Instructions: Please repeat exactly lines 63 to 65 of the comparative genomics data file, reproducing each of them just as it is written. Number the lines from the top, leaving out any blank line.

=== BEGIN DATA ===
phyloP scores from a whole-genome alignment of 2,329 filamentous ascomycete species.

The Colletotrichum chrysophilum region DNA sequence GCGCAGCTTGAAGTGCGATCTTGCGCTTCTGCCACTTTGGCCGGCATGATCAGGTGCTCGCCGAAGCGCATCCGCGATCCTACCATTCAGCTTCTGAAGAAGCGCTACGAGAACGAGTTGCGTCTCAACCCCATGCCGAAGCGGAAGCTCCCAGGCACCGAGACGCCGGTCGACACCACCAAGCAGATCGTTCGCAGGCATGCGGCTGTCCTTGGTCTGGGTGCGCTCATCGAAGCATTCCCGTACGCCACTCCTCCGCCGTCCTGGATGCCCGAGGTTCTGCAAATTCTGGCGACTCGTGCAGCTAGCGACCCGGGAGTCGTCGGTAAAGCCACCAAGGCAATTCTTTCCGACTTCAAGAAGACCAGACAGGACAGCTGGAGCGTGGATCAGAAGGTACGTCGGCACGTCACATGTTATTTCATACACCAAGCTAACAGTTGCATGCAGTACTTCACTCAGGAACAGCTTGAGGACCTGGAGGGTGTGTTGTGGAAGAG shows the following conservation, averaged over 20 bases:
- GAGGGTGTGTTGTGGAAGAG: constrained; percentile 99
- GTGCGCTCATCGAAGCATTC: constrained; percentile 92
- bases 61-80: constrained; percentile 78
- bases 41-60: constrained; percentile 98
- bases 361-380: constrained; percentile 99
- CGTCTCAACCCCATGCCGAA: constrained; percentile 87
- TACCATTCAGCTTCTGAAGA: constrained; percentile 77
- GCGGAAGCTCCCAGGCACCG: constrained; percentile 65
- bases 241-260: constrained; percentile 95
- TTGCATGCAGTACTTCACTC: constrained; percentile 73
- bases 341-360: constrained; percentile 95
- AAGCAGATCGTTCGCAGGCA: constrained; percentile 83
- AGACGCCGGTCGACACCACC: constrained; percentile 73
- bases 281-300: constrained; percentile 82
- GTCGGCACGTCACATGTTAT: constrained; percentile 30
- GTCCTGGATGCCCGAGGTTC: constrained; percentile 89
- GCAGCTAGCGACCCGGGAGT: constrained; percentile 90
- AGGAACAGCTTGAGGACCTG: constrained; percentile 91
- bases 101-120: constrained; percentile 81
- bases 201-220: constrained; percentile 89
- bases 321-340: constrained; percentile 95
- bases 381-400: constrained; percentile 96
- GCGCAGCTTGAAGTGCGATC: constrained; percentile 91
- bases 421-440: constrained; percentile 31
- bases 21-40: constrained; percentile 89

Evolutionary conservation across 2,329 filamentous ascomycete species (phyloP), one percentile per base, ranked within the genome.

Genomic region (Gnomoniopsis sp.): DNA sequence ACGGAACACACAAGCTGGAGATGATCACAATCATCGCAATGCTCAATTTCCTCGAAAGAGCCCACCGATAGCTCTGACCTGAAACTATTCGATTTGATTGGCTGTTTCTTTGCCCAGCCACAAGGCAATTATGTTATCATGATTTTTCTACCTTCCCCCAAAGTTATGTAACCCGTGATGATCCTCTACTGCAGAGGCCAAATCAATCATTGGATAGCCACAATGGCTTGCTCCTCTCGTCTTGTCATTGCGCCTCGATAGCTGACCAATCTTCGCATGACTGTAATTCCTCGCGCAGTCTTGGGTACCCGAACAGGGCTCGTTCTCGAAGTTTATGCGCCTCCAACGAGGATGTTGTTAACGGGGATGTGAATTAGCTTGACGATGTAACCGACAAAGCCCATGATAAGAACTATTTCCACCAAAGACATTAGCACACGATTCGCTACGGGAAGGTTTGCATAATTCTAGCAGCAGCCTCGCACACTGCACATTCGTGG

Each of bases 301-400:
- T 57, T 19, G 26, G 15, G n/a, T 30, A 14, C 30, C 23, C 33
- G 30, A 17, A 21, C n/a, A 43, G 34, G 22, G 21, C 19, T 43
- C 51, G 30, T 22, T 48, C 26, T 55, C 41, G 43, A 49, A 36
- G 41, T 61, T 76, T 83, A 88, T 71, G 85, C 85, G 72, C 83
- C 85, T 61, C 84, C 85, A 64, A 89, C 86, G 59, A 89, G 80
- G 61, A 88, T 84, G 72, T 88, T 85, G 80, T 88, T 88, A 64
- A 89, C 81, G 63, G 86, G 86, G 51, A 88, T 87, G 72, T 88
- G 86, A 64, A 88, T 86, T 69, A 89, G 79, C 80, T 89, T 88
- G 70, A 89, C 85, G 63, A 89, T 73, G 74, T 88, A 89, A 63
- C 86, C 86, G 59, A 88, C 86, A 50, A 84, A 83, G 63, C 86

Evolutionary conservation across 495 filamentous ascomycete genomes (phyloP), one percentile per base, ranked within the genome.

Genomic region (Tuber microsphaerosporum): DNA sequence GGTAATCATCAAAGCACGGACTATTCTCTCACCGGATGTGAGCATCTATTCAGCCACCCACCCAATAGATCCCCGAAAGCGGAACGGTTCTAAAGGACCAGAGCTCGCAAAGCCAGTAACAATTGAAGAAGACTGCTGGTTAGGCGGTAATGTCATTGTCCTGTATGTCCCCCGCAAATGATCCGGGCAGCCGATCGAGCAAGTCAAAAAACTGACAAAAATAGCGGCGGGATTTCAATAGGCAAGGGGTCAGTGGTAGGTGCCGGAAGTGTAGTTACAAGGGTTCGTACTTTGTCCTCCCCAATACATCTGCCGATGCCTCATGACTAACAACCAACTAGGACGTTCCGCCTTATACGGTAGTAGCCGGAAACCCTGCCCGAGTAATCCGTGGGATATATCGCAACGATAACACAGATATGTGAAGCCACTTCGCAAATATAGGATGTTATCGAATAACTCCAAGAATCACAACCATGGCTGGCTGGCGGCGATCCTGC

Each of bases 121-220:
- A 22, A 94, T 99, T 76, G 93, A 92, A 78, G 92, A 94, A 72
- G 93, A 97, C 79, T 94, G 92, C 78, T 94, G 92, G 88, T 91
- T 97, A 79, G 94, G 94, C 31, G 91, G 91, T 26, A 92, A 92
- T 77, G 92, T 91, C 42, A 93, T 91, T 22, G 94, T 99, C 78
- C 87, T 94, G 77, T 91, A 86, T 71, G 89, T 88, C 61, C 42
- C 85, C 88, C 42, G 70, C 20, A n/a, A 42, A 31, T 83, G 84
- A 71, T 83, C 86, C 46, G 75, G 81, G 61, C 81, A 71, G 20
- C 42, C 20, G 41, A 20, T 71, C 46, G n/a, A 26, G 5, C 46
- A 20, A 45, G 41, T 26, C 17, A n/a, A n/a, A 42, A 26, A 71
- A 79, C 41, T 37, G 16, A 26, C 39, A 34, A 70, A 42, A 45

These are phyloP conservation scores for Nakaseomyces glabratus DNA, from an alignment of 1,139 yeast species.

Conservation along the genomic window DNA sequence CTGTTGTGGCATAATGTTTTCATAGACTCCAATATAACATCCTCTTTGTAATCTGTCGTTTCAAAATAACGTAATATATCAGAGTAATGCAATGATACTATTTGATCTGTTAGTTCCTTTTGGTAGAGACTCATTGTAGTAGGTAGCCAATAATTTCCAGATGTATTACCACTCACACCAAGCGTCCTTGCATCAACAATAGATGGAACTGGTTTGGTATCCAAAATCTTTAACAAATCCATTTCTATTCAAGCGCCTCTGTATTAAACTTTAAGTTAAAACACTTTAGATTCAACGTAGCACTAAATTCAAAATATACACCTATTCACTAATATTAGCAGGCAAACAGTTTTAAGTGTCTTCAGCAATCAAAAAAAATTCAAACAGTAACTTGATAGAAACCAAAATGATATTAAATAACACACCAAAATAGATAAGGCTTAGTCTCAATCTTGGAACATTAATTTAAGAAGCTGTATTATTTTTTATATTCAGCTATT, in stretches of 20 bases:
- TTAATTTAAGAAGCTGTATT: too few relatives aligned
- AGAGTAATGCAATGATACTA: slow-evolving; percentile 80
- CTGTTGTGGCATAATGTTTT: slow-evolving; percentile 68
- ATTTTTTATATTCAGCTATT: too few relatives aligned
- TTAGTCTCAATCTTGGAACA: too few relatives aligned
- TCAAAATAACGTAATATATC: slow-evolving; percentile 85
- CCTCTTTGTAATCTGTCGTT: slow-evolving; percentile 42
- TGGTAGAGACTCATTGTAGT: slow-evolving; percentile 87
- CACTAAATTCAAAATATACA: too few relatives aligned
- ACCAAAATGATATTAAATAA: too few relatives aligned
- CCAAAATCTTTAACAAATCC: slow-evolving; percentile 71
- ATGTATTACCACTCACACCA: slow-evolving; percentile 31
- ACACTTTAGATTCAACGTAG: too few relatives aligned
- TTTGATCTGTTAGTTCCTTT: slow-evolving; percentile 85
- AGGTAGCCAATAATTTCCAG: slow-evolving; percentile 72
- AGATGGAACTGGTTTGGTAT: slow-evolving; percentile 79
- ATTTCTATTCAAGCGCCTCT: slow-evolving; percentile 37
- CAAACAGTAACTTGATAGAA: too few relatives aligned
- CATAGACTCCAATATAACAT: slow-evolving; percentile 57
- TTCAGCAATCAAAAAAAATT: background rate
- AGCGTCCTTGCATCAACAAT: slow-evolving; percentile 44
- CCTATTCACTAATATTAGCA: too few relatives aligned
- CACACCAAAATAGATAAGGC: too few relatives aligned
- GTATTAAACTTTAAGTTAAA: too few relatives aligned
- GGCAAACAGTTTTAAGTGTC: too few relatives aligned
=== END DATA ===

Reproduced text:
- TGGTAGAGACTCATTGTAGT: slow-evolving; percentile 87
- CACTAAATTCAAAATATACA: too few relatives aligned
- ACCAAAATGATATTAAATAA: too few relatives aligned